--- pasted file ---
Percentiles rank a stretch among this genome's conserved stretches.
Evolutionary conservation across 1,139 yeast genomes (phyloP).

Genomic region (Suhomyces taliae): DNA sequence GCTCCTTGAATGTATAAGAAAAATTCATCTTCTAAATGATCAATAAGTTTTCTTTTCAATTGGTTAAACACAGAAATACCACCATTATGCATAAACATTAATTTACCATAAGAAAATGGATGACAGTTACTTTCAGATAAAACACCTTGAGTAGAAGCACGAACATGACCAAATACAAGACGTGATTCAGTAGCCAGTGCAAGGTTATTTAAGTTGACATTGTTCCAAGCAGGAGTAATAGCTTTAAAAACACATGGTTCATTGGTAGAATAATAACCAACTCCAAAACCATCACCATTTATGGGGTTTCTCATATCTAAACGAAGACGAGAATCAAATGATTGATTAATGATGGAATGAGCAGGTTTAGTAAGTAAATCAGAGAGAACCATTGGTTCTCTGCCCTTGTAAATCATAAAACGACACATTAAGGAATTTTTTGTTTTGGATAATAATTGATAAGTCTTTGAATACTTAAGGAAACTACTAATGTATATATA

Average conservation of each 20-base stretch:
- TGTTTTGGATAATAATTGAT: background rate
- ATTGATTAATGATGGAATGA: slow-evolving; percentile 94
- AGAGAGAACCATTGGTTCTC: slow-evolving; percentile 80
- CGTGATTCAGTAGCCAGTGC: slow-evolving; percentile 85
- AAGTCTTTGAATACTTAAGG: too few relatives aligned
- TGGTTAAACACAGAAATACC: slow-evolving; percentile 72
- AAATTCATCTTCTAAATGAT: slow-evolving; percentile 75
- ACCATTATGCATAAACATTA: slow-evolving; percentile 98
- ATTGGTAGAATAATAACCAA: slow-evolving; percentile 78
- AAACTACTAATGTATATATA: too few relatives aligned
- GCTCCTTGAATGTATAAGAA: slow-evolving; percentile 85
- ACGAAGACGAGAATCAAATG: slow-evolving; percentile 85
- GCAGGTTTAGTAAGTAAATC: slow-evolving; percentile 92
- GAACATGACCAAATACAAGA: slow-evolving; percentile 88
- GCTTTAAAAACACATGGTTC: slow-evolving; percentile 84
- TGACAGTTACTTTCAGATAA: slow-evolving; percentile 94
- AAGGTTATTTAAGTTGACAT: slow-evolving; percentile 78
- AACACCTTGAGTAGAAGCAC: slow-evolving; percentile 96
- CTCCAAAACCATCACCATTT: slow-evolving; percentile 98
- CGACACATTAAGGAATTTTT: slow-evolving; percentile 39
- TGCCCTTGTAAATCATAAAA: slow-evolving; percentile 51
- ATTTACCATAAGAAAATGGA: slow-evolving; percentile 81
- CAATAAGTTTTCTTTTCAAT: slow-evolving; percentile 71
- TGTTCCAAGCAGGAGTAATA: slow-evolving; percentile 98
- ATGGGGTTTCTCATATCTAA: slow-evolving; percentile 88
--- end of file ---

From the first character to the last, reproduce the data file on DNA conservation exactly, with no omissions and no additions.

Percentiles rank a stretch among this genome's conserved stretches.
Evolutionary conservation across 1,139 yeast genomes (phyloP).

Genomic region (Suhomyces taliae): DNA sequence GCTCCTTGAATGTATAAGAAAAATTCATCTTCTAAATGATCAATAAGTTTTCTTTTCAATTGGTTAAACACAGAAATACCACCATTATGCATAAACATTAATTTACCATAAGAAAATGGATGACAGTTACTTTCAGATAAAACACCTTGAGTAGAAGCACGAACATGACCAAATACAAGACGTGATTCAGTAGCCAGTGCAAGGTTATTTAAGTTGACATTGTTCCAAGCAGGAGTAATAGCTTTAAAAACACATGGTTCATTGGTAGAATAATAACCAACTCCAAAACCATCACCATTTATGGGGTTTCTCATATCTAAACGAAGACGAGAATCAAATGATTGATTAATGATGGAATGAGCAGGTTTAGTAAGTAAATCAGAGAGAACCATTGGTTCTCTGCCCTTGTAAATCATAAAACGACACATTAAGGAATTTTTTGTTTTGGATAATAATTGATAAGTCTTTGAATACTTAAGGAAACTACTAATGTATATATA

Average conservation of each 20-base stretch:
- TGTTTTGGATAATAATTGAT: background rate
- ATTGATTAATGATGGAATGA: slow-evolving; percentile 94
- AGAGAGAACCATTGGTTCTC: slow-evolving; percentile 80
- CGTGATTCAGTAGCCAGTGC: slow-evolving; percentile 85
- AAGTCTTTGAATACTTAAGG: too few relatives aligned
- TGGTTAAACACAGAAATACC: slow-evolving; percentile 72
- AAATTCATCTTCTAAATGAT: slow-evolving; percentile 75
- ACCATTATGCATAAACATTA: slow-evolving; percentile 98
- ATTGGTAGAATAATAACCAA: slow-evolving; percentile 78
- AAACTACTAATGTATATATA: too few relatives aligned
- GCTCCTTGAATGTATAAGAA: slow-evolving; percentile 85
- ACGAAGACGAGAATCAAATG: slow-evolving; percentile 85
- GCAGGTTTAGTAAGTAAATC: slow-evolving; percentile 92
- GAACATGACCAAATACAAGA: slow-evolving; percentile 88
- GCTTTAAAAACACATGGTTC: slow-evolving; percentile 84
- TGACAGTTACTTTCAGATAA: slow-evolving; percentile 94
- AAGGTTATTTAAGTTGACAT: slow-evolving; percentile 78
- AACACCTTGAGTAGAAGCAC: slow-evolving; percentile 96
- CTCCAAAACCATCACCATTT: slow-evolving; percentile 98
- CGACACATTAAGGAATTTTT: slow-evolving; percentile 39
- TGCCCTTGTAAATCATAAAA: slow-evolving; percentile 51
- ATTTACCATAAGAAAATGGA: slow-evolving; percentile 81
- CAATAAGTTTTCTTTTCAAT: slow-evolving; percentile 71
- TGTTCCAAGCAGGAGTAATA: slow-evolving; percentile 98
- ATGGGGTTTCTCATATCTAA: slow-evolving; percentile 88